Constantine the Great, who became emperor in the year 306 - exactly 1700 years ago - encouraged the practice of Christianity in the empire, which included Palestine. Centuries later, the church split into an Eastern (Orthodox) and a Western (Catholic) part. In the West, the Bishop of Rome, who acquired the title of Pope, demanded that the emperor accept his superiority.
The struggle between the emperors and the popes played a central role in European history and divided the peoples. It knew ups and downs. Some emperors dismissed or expelled a pope, some popes dismissed or excommunicated an emperor. One of the emperors, Henry IV, "walked to Canossa", standing for three days barefoot in the snow in front of the Pope's castle, until the Pope deigned to annul his excommunication.
But there were times when emperors and popes lived in peace with each other. We are witnessing such a period today. Between the present Pope, Benedict XVI, and the present emperor, George Bush II, there exists a wonderful harmony. Last week's speech by the Pope, which aroused a worldwide storm, went well with Bush's crusade against "Islamofascism", in the context of the "clash of civilizations".
As a Jewish atheist, I do not intend to enter the fray of this debate. It is much beyond my humble abilities to understand the logic of the Pope. But I cannot overlook one passage, which concerns me too, as an Israeli living near the fault-line of this "war of civilizations".
In order to prove the lack of reason in Islam, the Pope asserts that the Prophet Muhammad ordered his followers to spread their religion by the sword. According to the Pope, that is unreasonable, because faith is born of the soul, not of the body. How can the sword influence the soul?
Show me just what Mohammed brought that was new, and there you will find things only evil and inhuman, such as his command to spread by the sword the faith he preached.
These words give rise to three questions: (a) Why did the Emperor say them? (b) Are they true? (c) Why did the present Pope quote them?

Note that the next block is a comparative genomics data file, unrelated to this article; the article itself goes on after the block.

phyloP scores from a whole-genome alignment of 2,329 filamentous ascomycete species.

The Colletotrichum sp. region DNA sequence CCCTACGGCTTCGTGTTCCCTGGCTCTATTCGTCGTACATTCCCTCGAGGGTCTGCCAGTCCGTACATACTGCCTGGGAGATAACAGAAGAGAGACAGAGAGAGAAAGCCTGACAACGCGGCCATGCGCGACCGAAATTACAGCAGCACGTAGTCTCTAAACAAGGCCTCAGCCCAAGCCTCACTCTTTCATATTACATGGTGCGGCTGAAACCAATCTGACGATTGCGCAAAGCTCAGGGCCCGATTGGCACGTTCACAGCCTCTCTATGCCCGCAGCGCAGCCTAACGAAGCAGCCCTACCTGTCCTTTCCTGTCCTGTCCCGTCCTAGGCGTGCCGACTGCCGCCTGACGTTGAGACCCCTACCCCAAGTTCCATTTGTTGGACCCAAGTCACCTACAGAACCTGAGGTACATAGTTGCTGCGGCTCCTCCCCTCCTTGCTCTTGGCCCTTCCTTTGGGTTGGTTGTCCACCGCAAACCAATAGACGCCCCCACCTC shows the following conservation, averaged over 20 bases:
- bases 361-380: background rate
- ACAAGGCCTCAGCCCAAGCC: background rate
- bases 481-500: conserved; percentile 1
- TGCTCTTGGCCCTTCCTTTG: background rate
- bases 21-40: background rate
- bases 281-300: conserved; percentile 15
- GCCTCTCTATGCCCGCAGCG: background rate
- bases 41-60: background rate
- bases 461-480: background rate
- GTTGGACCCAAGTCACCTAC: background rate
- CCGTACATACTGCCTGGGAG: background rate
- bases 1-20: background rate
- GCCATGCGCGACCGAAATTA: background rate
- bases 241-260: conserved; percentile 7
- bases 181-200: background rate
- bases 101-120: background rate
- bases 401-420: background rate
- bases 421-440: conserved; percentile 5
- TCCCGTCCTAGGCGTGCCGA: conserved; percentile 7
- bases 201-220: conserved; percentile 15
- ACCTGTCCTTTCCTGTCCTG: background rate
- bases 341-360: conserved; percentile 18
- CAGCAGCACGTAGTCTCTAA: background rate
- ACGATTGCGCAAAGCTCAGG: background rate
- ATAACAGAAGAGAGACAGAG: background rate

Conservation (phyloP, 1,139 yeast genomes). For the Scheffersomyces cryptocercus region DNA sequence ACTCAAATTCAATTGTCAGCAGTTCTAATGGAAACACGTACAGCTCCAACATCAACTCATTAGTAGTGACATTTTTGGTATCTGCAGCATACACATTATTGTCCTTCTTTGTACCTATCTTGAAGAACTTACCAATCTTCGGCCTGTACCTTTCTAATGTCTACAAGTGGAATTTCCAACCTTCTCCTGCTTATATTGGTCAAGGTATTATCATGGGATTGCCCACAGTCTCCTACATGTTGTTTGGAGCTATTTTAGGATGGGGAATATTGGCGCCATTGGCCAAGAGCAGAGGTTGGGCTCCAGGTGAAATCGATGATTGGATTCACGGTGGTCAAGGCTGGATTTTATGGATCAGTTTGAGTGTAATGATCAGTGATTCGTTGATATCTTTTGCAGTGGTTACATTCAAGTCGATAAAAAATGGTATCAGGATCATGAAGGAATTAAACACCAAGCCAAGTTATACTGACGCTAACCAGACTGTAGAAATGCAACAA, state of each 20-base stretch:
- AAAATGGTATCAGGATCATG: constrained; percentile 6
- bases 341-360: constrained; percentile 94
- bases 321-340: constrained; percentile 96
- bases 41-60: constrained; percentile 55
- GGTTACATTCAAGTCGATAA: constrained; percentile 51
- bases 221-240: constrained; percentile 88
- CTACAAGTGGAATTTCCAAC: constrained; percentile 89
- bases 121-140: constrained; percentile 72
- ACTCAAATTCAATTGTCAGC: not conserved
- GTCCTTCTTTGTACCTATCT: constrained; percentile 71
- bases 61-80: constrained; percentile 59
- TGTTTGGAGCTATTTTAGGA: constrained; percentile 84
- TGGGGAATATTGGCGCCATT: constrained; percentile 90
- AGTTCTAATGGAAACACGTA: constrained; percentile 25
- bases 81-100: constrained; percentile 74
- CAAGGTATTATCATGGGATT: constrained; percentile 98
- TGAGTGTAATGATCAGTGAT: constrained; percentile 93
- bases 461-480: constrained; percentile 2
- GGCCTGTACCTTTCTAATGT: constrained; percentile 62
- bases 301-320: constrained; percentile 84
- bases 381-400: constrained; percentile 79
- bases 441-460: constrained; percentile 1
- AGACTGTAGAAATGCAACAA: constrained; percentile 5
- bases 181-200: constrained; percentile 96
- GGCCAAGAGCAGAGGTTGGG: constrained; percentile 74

When Manuel II wrote his treatise, he was the head of a dying empire. He assumed power in 1391, when only a few provinces of the once illustrious empire remained. These, too, were already under Turkish threat.
At that point in time, the Ottoman Turks had reached the banks of the Danube. They had conquered Bulgaria and the north of Greece, and had twice defeated relieving armies sent by Europe to save the Eastern Empire. On 29 May 1453, only a few years after Manuel's death, his capital, Constantinople (the present Istanbul), fell to the Turks, putting an end to the empire that had lasted for more than a thousand years.
During his reign, Manuel made the rounds of the capitals of Europe in an attempt to drum up support. He promised to reunite the church. There is no doubt that he wrote his religious treatise in order to incite the Christian countries against the Turks and convince them to start a new crusade. The aim was practical, theology was serving politics.
Is there any truth in Manuel's argument?
The pope himself threw in a word of caution. As a serious and renowned theologian, he could not afford to falsify written texts. Therefore, he admitted that the Qur'an specifically forbade the spreading of the faith by force. He quoted the second Sura, Verse 256 (strangely fallible, for a pope, he meant Verse 257) which says: "There must be no coercion in matters of faith."